As part of the omnibus deal, Congress permanently authorized a tax incentive that helps farmers and ranchers place conservation easements on their land. This provision will drive over $3 billion worth of easements to be created in the next ten years, which will translate into at least three million acres of conserved habitat that benefits big game, birds, and water quality.

For Freshwater Anglers

This week’s spending deal is also notable for what it didn’t include. Certain members of Congress, at the behest of developers, were pushing hard for a policy rider to block the Obama Administration’s clean water rule. This rule clarifies that the Clean Water Act does indeed—and always has—apply to 200,000 miles of headwater streams that provide irreplaceable habitat for trout and salmon. And this rule is also meant to combat wetlands loss, so it’s good for ducks, too.

For Saltwater Anglers

The National Oceanic and Atmospheric Administration, which is home to the National Marine Fisheries Service, will receive $325 million for in 2016. That’s a 6 percent boost to improve fisheries data collection and management.

For Everyone Who Loves to Be Outdoors

The spending bill also includes a three-year reauthorization of the Land and Water Conservation Fund, a hugely successful tool for improving everyone’s access to national, state, and local lands, and boosts its funding next year by $100 million. These are dollars that forest rangers and state fish and game agencies can use to purchase inholdings and easements to create better access for sportsmen, but you’ve probably also seen LWCF dollars put to work in your local parks and state forests.

Sportsmen have always believed that we have a moral responsibility to pass on America’s great outdoors to our kids and grandkids a little better than we found it. Thanks to this bill, we are giving our kids better days afield in the New Year and beyond. 

Kristyn Brady

by:

posted in: General

The Top Conservation Stories and #WildlifeWins of 2015

These are the stories that had sportsmen talking and tweeting—some even made us fighting mad—this year

Image courtesy of Mia Sheppard.

Endangered Species Act protection is not warranted for sage grouse

The greater sage grouse was not listed as an endangered species back in September, thanks to epic collaboration among federal agencies, state land managers, Western businesses, and local volunteers.

Image courtesy of Marty Sheppard.

Sportsmen flood lawmaker offices with letters opposing the transfer of public lands

After Senators went on record as supportive of public land transfer by passing a non-binding budget resolution in March, it took us all a minute to understand what that would mean—that the sale of our public lands was more possible than ever. Thanks to hunters and anglers across the country, lawmakers are starting to understand that we won’t sit idly by and watch this happen. As of July, sportsmen like you had sent 174,000 letters to their local, state, and federal decision-makers opposing this bad idea—that number is now up to 218,000 letters.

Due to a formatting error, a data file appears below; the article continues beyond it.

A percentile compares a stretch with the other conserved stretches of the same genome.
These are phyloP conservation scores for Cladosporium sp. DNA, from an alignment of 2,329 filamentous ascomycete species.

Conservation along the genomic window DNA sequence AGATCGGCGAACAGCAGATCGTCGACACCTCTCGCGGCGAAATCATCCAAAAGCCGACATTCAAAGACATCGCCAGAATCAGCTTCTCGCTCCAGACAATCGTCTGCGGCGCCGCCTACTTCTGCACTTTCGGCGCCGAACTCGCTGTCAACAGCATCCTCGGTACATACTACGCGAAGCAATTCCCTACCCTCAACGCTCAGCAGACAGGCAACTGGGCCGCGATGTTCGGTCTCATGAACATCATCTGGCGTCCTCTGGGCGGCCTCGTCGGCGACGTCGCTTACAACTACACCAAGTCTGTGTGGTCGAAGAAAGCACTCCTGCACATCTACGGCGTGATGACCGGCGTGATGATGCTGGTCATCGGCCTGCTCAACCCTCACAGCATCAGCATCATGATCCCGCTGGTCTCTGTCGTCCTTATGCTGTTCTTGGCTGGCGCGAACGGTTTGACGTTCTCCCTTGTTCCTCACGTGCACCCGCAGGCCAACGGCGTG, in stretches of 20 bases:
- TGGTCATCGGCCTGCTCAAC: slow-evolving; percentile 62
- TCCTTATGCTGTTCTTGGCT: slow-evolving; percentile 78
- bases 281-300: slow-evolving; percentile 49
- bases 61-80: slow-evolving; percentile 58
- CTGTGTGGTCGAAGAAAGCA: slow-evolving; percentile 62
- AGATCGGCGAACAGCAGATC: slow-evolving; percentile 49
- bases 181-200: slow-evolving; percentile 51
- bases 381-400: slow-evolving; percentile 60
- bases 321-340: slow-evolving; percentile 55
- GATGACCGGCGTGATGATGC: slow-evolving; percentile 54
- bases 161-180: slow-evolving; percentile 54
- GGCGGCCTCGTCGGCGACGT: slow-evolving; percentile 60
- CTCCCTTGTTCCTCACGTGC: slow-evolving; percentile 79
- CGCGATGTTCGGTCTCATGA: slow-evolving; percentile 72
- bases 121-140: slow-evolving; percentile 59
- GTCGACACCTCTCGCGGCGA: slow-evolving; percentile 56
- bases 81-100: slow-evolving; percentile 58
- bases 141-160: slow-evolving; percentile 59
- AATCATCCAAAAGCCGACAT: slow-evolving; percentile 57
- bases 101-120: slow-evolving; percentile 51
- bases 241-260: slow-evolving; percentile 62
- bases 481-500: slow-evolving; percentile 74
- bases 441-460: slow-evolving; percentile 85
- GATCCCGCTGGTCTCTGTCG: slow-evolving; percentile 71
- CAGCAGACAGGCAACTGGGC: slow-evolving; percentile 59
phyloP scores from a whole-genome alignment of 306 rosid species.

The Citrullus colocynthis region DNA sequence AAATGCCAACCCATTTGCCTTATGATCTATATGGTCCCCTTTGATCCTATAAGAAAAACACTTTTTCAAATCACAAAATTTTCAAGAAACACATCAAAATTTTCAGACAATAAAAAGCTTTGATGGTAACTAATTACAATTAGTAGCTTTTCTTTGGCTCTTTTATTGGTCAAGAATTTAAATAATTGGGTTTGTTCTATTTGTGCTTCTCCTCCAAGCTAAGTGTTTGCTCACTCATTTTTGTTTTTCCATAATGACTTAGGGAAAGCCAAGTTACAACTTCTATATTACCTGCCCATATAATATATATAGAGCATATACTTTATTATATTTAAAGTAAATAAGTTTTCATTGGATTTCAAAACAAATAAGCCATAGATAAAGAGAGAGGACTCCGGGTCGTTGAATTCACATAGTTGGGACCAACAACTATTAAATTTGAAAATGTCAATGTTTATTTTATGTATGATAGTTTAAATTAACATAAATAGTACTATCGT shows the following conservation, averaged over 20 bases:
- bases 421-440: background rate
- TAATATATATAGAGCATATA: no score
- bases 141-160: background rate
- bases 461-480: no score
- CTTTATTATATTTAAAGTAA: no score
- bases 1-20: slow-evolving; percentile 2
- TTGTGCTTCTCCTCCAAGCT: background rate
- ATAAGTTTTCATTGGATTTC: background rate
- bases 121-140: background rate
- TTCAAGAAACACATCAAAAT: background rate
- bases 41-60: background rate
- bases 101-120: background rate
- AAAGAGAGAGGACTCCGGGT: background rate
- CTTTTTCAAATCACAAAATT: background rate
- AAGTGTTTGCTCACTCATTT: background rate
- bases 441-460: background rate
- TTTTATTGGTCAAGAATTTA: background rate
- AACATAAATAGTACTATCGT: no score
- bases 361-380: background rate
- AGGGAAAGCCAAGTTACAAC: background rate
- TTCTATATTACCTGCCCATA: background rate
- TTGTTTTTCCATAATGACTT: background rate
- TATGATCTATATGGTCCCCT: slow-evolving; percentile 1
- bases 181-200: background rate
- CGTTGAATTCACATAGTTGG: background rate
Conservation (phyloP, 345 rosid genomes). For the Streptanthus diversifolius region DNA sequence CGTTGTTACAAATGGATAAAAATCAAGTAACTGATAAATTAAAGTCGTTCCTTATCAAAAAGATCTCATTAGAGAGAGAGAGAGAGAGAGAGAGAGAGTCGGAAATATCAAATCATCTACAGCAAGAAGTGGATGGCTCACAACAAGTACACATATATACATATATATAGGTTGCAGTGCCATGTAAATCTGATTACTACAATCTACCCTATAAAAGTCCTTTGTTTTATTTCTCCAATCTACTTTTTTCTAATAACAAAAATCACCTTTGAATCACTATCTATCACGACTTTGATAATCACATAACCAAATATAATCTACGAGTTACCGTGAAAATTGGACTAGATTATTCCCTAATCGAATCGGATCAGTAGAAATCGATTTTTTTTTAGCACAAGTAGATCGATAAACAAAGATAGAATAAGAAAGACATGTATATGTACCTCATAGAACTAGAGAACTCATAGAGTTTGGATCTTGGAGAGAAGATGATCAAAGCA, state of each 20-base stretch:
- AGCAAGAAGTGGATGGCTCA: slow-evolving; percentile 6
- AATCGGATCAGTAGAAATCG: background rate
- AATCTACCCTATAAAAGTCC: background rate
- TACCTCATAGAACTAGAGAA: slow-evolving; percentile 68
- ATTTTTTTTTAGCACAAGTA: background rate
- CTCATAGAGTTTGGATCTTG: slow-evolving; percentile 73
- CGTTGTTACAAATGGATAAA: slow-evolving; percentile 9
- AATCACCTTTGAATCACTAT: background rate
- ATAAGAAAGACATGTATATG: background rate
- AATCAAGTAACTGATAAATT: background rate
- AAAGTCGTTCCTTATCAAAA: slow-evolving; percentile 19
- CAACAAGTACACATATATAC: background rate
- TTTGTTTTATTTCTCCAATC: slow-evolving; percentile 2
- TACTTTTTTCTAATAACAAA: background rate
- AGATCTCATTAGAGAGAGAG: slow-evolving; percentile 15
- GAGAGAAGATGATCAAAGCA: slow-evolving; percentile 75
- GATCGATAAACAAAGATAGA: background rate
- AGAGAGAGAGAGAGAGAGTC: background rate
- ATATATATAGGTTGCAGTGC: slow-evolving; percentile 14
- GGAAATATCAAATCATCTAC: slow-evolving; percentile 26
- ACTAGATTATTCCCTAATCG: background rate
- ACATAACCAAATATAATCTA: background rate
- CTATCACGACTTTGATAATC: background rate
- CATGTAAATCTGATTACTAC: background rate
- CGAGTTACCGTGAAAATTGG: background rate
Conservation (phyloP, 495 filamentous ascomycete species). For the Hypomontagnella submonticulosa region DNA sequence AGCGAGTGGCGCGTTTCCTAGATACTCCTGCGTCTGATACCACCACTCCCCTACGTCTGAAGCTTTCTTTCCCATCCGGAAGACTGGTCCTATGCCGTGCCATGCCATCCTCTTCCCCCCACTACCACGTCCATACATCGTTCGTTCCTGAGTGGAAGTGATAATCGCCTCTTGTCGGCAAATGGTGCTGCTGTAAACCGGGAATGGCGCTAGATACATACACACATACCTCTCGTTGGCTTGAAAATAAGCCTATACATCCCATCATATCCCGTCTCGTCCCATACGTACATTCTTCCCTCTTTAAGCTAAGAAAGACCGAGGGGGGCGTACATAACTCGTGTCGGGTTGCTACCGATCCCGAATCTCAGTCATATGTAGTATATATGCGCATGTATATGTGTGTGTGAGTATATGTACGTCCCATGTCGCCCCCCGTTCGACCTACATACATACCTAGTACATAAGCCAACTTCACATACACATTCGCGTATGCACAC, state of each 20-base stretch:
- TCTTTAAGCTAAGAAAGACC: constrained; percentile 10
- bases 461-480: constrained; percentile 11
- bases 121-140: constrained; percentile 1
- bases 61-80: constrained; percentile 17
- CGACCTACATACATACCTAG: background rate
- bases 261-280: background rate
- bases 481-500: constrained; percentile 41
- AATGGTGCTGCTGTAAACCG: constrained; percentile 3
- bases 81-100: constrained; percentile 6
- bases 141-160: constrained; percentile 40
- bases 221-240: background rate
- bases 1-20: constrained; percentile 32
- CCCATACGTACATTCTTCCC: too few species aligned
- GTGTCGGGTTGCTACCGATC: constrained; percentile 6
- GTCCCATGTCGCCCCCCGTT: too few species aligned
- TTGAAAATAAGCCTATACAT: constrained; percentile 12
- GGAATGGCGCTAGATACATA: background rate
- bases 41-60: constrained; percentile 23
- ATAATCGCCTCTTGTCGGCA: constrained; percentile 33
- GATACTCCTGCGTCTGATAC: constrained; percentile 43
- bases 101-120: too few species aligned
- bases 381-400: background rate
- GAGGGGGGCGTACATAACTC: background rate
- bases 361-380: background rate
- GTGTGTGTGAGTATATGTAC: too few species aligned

Image courtesy of Louisiana GOHSEP.

Habitat restoration is top priority for $18.7B oil spill settlement

A little more than five years after the devastating Deepwater Horizon oil disaster, BP agreed to an $18.7-billion settlement with the five Gulf states and the U.S. government for environmental damages and lost revenues. And anglers know just what to do with all that money.

Image courtesy of Dusan Smetana.

Congress is seriously out of touch with sportsmen on clean water

In July, the National Wildlife Federation released a poll showing that 83 percent of hunters and anglers surveyed thought the Clean Water Act should apply to smaller, headwater streams and wetlands that are crucial to fish and wildlife. Congress wanted to ignore public opinion and get in the way of clean water protections.

image courtesy of Dusan Smetana.

Ducks, quail, pheasants, and turkeys get a big boost from new Farm Bill initiatives

Agriculture Secretary Tom Vilsack announced in May that an additional 800,000 acres would be eligible for enrollment in the Conservation Reserve Program (CRP), with a special focus on duck nesting habitat and wetlands. And in September, the USDA started accepting applications for a new, nationwide CRP Grasslands initiative meant to keep hooves on the ground and grassland habitat intact.

Image courtesy of Dusan Smetana.